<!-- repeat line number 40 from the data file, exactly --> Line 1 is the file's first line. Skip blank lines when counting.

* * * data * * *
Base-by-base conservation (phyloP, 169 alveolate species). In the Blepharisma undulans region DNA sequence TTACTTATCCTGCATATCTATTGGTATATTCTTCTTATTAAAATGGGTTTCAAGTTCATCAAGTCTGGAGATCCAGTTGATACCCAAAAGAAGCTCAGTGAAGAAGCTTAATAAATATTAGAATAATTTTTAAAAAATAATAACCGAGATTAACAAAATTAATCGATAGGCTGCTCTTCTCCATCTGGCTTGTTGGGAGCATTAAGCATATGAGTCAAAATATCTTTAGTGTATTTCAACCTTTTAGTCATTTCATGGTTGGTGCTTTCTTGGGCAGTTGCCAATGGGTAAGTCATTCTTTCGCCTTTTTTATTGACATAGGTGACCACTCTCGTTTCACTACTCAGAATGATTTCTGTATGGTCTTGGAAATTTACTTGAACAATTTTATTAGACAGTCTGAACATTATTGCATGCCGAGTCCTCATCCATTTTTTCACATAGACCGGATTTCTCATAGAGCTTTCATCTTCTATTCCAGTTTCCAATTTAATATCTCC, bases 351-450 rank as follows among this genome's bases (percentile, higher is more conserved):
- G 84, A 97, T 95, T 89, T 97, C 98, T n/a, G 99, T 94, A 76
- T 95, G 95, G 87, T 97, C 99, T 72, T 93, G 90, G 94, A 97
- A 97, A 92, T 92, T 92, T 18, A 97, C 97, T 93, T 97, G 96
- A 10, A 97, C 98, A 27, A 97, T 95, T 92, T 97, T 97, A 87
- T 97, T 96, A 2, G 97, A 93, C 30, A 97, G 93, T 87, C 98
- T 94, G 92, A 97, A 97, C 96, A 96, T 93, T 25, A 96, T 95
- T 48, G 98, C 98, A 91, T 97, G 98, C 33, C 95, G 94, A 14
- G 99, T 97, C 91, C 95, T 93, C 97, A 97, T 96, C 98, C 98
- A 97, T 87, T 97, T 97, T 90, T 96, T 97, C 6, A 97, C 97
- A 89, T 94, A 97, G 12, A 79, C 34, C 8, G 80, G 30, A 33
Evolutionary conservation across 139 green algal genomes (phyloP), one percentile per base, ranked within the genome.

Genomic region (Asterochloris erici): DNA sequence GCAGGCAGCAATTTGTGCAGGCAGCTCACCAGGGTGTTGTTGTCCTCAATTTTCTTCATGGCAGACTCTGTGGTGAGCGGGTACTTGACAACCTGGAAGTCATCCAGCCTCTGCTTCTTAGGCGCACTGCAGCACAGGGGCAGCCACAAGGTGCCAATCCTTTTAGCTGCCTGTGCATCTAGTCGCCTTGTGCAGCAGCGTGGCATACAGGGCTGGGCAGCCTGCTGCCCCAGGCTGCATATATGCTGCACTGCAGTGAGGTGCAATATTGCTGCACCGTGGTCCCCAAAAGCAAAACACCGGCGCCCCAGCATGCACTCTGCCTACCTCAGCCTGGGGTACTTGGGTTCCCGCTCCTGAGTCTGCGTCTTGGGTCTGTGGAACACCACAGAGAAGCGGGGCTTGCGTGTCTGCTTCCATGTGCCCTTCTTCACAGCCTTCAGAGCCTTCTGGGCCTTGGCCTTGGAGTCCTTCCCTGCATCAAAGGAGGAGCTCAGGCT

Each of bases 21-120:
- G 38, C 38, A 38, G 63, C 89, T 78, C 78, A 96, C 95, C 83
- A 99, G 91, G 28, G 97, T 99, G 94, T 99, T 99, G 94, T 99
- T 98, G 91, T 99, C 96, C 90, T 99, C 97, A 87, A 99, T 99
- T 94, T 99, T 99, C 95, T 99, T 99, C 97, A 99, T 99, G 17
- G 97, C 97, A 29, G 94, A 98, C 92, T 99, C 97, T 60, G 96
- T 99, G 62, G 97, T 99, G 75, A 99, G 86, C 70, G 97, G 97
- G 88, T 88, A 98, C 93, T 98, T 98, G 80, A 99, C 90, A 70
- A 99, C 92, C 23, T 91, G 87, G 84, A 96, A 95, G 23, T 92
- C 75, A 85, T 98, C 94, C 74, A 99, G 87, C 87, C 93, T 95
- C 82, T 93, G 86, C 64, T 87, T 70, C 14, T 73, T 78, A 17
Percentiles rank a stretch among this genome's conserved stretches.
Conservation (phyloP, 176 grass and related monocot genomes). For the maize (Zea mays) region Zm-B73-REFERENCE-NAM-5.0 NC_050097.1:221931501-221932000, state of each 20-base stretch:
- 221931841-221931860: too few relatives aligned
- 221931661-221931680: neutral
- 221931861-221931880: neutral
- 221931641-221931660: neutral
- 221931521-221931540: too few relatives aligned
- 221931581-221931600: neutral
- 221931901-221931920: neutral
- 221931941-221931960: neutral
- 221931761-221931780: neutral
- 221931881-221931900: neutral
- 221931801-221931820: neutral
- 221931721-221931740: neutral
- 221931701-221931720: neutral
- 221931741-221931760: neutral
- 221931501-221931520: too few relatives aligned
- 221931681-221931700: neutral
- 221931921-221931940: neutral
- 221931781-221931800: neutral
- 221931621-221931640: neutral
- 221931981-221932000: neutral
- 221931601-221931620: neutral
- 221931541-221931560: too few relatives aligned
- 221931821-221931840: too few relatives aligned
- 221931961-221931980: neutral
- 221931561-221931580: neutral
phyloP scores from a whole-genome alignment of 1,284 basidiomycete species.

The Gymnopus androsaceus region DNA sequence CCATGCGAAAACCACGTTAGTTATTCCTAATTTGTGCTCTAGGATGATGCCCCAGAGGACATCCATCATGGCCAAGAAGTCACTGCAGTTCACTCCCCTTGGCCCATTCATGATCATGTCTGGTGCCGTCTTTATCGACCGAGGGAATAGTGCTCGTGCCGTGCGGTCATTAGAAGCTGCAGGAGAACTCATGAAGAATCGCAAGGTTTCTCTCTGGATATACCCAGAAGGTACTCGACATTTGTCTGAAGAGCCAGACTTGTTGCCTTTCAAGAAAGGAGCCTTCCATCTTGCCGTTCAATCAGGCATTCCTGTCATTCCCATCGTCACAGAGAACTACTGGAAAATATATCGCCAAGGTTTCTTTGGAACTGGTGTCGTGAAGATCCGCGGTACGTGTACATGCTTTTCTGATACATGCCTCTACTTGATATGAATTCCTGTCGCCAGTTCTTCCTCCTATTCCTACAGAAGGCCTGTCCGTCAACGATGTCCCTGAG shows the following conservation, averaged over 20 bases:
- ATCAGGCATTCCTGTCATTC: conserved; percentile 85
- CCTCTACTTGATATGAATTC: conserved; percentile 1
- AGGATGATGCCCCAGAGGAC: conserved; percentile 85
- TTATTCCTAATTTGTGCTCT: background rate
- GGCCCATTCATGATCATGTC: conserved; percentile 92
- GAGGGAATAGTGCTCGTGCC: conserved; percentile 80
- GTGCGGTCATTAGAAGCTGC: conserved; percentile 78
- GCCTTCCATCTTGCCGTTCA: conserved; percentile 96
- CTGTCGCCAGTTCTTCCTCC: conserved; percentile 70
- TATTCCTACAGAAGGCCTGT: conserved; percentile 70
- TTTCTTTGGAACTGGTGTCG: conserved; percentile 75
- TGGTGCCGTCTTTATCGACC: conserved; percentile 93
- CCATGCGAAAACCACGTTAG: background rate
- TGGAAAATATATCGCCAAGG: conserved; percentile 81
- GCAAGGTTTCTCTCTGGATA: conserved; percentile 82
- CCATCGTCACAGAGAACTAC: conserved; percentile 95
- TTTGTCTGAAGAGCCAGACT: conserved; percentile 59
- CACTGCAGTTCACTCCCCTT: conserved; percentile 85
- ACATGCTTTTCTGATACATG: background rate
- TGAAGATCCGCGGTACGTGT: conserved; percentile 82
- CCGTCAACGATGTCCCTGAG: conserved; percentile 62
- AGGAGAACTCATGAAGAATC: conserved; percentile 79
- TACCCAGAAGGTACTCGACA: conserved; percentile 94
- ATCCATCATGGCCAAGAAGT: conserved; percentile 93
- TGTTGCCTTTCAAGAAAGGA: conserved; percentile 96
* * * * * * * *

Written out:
- 221931741-221931760: neutral